And it worked. I’ve had the Peru Cesuvo as coffee, but as espresso it was (unsurprisingly) a whole different animal. It was a little sweet, tart and savory. Grapefruit umami. This is what I love in an espresso. Uniqueness. It’s great that a shop is really exploring coffee and sharing it with their customers. It’s great to share that experience with them. It made for an excellent visit and some delightful conversation.
The last stop on our tour was La Colombe. If you don’t know of La Colombe, you should. It’s founder Todd Carmichael is some kind of important coffee person. (Look for his new reality show soon! That’s no joke!) Based in Philadelphia, they operate several coffee bars in NYC. We chose the SOHO location (270 Lafayette), which may not have been in our best interest. Their NOHO location, just a few blocks north and also on Lafayette, is much larger and classier.
I’ve been to La Colombe in Philly. It was a pleasant experience overall: the barista was quite friendly and helpful and the cafe was comfortable and spacious. The SOHO location on the other hand is a much different affair. As a long, narrow cafe, customers flow is in a “U” pattern. There’s minimal seating (half a dozen or so) and customers file in on one side, travel the “U” that is the counter setup and funnel right back out. I’m certainly not against “grab-and-go” cafes, especially in La Colombe’s case where they are operating more than one and it is clearly a satellite location to support the larger cafe. In fact, for a small space, it’s darn good. A hugely high ceiling and a mirror wall expand the space significantly as well as keep it cool (the high ceiling, not the mirror). You can’t fault them for equipment either, sporting dual Faema Legend 2-groups. (Google Image that. It’s a doozy.)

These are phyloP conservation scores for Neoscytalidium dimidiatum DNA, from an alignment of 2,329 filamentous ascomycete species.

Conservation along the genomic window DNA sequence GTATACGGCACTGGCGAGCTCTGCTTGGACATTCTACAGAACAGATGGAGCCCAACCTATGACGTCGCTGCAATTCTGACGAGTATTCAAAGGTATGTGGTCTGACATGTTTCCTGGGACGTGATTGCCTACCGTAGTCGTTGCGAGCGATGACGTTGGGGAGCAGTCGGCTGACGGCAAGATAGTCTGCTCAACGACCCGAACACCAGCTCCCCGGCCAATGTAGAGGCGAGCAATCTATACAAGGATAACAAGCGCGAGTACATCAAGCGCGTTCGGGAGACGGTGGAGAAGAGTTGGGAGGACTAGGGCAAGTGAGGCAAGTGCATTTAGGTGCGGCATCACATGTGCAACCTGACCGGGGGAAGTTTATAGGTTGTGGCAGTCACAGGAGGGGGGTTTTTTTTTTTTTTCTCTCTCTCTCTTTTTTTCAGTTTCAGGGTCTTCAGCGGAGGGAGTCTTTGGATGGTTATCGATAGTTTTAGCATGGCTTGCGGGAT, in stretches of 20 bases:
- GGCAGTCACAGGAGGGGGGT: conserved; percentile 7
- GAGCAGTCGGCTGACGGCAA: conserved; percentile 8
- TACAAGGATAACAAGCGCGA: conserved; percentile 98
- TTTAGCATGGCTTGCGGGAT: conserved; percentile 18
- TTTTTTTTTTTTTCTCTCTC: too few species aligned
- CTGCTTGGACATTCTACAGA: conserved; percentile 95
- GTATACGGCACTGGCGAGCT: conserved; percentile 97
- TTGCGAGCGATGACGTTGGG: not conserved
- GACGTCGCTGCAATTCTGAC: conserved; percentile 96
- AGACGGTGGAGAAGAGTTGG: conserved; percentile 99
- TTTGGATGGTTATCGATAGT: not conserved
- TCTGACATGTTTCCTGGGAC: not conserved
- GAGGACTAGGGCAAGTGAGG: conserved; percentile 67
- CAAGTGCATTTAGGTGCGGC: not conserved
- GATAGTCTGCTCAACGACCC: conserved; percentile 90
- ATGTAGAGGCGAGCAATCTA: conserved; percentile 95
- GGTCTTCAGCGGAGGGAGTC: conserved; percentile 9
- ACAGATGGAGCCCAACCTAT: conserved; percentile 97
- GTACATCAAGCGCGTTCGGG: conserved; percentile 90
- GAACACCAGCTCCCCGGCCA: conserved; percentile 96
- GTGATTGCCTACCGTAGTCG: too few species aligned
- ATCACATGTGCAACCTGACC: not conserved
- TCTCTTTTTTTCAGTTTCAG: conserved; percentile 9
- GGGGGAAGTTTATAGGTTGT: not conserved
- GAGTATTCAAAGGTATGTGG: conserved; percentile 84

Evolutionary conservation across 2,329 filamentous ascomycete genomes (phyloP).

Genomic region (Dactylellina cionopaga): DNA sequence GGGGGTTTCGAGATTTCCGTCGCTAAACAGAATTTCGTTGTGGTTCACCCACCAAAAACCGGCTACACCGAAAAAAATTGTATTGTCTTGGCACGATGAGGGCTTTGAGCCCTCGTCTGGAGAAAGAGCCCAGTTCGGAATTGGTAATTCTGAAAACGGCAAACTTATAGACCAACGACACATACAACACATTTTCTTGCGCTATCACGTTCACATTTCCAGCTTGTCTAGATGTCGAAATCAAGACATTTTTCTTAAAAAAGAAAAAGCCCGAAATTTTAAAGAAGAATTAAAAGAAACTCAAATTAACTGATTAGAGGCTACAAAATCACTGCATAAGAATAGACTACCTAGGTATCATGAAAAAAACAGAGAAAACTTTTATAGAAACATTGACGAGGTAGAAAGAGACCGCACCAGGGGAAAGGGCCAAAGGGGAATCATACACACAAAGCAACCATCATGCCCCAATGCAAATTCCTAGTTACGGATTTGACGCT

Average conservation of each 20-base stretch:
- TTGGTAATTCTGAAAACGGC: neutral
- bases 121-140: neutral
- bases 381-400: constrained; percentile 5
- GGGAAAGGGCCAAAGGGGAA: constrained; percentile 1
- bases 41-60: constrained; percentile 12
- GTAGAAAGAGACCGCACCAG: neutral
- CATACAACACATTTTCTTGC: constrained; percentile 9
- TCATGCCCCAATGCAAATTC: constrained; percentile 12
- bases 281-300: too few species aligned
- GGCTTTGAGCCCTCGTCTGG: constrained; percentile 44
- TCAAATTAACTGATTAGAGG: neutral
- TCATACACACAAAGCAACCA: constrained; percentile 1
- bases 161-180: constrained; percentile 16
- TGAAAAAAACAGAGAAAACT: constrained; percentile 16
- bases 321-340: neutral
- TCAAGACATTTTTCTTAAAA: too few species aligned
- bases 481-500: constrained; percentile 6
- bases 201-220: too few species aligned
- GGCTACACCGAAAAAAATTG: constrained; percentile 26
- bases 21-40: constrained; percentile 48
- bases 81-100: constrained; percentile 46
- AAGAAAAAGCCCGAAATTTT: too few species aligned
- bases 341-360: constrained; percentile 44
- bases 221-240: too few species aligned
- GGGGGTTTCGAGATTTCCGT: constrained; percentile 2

As for the coffee, it seems…(pause to imply that I am taking time to consider and choose my words carefully)…traditional. It’s a litte dark, considerably punchy and not entirely sweet. Frankly, it seems a bit out of place alongside bars like Third Rail and Cafe Grumpy. Maybe that’s just the Philly style. Or maybe that’s just the La Colombe style. (Well, obviously it is the La Colombe style.)
I’d be remiss if I didn’t make note of their dating system on their bagged beans. Instead of a “roasted on” date, they are using a “best by” date. I noticed some bags had a “best by” date that was a couple of months out. This strikes me as odd, considering the reputation that La Colombe and Mr. Carmichael have. I could write pages and pages on this, outlining various reasons both in support of and opposed to this practice, but in the interest of time I will not do so.
The coffee isn’t really my style, but on the upside I’ll say that I’m into their ceramics. The white straight-walled demitasses are nifty, and they rock some seriously colorful cappuccino cups.
And then we went home.
If I learned one thing, it’s that Manhattan has some damn good coffee. And these bars are but the tip of the iceberg that is the coffee scene in New York. (I haven’t even touched Brooklyn yet.) It’s interesting to see how each place has carved out its own niche. With the lack of head-to-head competition you really get the feeling that everyone is in it for the community: to provide great coffee to the area. It’s refreshing to see specialty coffee on the rise, to see these bars full of a wide range of customers, from coffee snobs to connoisseurs to everyday people who just want a good cup. It’s a good sign for the industry and for the community in general.